Bitmap graphics store data as a series of tightly packed dots or pixels. Each of these tightly packed dots has a specific color. Photographs are always stored as bitmap graphics. Examples of common bitmap formats include PNG, JPG, TIFF, PSD, and GIF. When you look at a printed photograph, these dots are usually packed in at at least 300 dots per inch, while on a screen you’re usually seeing a mere 72 dots per inch.

When you increase the size of a bitmap graphic, these tiny dots get large enough that the human eye can see them. The computer tries to compensate by imperfectly storing the data in new pixels of the proper size. This causes blurriness and pixelation.

 

Bitmap Images

From The Screen To The Printer:

The more observant students in the class may have noticed an interesting discrepancy in the last section. I mentioned that screen media only displays data at 72 dots per inch, while print media displays at least 300. This means that an image that looks four inches wide on your screen would actually only print as a little less than one inch wide. So if your graphics are camera phone shots that you have cut and pasted from Facebook, be ready for them to be about an inch wide in print.

Getting High Resolution Shots

The more pixels that you have in the photo, the higher the level of detail. If your camera is taking high megapixel photography, then it’s packing tons and tons of these dots into the finished product and making a photograph that is “high resolution.” High resolution photographs can be printed at very large sizes without losing quality.

As a graphic designer, ideally I’d love to have all of your photos come from a professional photographer — but that’s not always realistic. Most modern dedicated digital cameras (and some of the newer smart phones) take high enough resolution photos for graphic design work. The key is to send the whole photo to your designer. Download the file and send it via email or upload it to Dropbox. Never filter your images through Facebook – it drastically reduces size and quality.

And though you may be sure that you know exactly where the photo should be cropped, send the whole photo to your designer with a description of which part you want shown. The raw photographs give us a lot more tools and options, and you’ll be happier with the finished product in the end.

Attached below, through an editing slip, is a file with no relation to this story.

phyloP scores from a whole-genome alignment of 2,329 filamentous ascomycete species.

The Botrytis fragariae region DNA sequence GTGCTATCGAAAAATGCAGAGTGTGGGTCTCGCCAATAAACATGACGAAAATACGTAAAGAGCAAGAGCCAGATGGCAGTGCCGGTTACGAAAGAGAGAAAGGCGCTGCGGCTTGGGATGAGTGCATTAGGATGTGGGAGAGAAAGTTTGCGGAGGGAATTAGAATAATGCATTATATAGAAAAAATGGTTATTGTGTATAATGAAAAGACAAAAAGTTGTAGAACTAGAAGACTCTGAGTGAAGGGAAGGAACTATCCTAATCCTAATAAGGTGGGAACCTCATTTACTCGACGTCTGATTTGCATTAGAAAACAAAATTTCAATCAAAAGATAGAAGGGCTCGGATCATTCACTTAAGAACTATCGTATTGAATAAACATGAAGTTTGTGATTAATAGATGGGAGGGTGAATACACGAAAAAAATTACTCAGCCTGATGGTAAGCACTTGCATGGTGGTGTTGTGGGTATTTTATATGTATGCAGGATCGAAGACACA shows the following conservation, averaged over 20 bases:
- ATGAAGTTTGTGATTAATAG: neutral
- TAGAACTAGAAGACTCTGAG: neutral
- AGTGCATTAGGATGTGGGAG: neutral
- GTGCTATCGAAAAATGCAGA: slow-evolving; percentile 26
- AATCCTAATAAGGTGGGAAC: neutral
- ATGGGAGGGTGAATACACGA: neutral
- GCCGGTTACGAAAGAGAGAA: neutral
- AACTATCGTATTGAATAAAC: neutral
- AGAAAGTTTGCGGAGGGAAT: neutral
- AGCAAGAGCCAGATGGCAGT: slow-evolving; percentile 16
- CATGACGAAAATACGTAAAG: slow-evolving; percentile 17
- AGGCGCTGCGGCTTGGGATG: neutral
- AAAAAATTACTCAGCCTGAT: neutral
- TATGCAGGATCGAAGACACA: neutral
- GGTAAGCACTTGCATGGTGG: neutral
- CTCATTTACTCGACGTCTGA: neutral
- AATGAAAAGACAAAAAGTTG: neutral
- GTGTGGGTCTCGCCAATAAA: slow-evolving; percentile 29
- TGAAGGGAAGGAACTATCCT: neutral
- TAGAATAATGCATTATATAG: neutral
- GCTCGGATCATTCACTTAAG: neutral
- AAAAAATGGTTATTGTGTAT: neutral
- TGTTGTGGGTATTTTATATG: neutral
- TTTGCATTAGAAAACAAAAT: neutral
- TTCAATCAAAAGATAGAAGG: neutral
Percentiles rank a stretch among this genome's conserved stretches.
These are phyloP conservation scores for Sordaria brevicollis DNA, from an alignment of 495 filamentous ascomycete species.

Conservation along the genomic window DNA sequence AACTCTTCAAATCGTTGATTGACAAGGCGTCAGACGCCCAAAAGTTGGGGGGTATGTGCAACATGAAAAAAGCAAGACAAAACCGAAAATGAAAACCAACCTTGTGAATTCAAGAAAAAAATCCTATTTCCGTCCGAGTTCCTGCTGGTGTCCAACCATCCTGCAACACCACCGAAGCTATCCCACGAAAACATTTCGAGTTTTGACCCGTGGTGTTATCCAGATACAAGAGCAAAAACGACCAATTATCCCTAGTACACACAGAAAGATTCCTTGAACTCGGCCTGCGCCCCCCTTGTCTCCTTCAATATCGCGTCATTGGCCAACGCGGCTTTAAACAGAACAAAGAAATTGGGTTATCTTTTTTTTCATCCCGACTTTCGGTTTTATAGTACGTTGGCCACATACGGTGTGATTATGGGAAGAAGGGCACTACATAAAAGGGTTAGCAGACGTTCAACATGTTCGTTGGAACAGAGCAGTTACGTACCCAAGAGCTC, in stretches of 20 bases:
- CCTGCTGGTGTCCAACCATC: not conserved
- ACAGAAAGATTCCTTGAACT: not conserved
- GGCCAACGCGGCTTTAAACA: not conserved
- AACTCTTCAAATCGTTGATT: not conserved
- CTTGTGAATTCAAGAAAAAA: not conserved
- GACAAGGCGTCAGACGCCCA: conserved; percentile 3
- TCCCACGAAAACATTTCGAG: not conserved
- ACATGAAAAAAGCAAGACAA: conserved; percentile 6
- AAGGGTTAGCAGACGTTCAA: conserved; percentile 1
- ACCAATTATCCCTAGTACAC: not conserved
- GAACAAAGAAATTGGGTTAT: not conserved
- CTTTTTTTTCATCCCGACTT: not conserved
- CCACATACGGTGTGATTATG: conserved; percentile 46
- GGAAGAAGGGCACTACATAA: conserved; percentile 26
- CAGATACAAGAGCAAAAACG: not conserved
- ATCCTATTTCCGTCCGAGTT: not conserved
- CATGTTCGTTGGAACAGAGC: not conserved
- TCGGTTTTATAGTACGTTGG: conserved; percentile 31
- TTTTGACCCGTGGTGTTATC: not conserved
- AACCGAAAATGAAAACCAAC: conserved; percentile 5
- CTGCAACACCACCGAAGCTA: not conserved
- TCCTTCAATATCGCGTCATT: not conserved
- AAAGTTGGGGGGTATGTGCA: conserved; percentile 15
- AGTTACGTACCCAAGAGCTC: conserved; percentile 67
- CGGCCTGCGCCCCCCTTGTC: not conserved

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Building Killer Graphics For Your Event http://davidhamiltondesign.com/building-a-killer-poster-for-your-event/ Mon, 15 Jun 2015 22:02:04 +0000 http://davidhamiltondesign.com/?p=1952 Want to build enthusiasm for your play or festival? The marketplace is saturated with bad posters. If you want to get your message out there, you need a poster and graphics that are a cut above the rest.  Follow these simple guidelines to distinguish yourself from the pack. Step 1: Determine Your Marketing Strategy. This is a vital first step that ...

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Want to build enthusiasm for your play or festival? The marketplace is saturated with bad posters. If you want to get your message out there, you need a poster and graphics that are a cut above the rest.  Follow these simple guidelines to distinguish yourself from the pack.

Step 1: Determine Your Marketing Strategy.

This is a vital first step that oddly enough often gets missed. It’s easy to just pick a scene or element from your event and build a poster around it, but it’s like firing arrows blindly into a pond. You might spear some fish, but it will be by blind luck and saturation – not actual skill.

Evoke an Emotion.

Determine what emotion you are looking to evoke in potential audience. Are you playing upon their excitement or fear? Are you trying to trigger nostalgia? Are you catching their attention with lust? Do you want your audience to feel comfortable or uneasy? These emotions will help determine every aspect of design, from photos, graphics and color scheme to the selection of fonts. If you are trying to get folks to a haunted house you need to make their skin crawl but if you want to get them to a summer arts festival you need to make them feel at home. Determine what you want the subject to feel after they see your poster.

 

Haunted Mill Tour Cover Photo

What Makes Your Event Special?

Ask yourself what is the key selling point that you would use to pitch this event to a stranger. Does the play have a very talented cast? Will your festival have excellent beer and wine? Is your performance intelligent? Gutteral? A rare opportunity? This key selling point will help to determine your most prominent photo or graphic.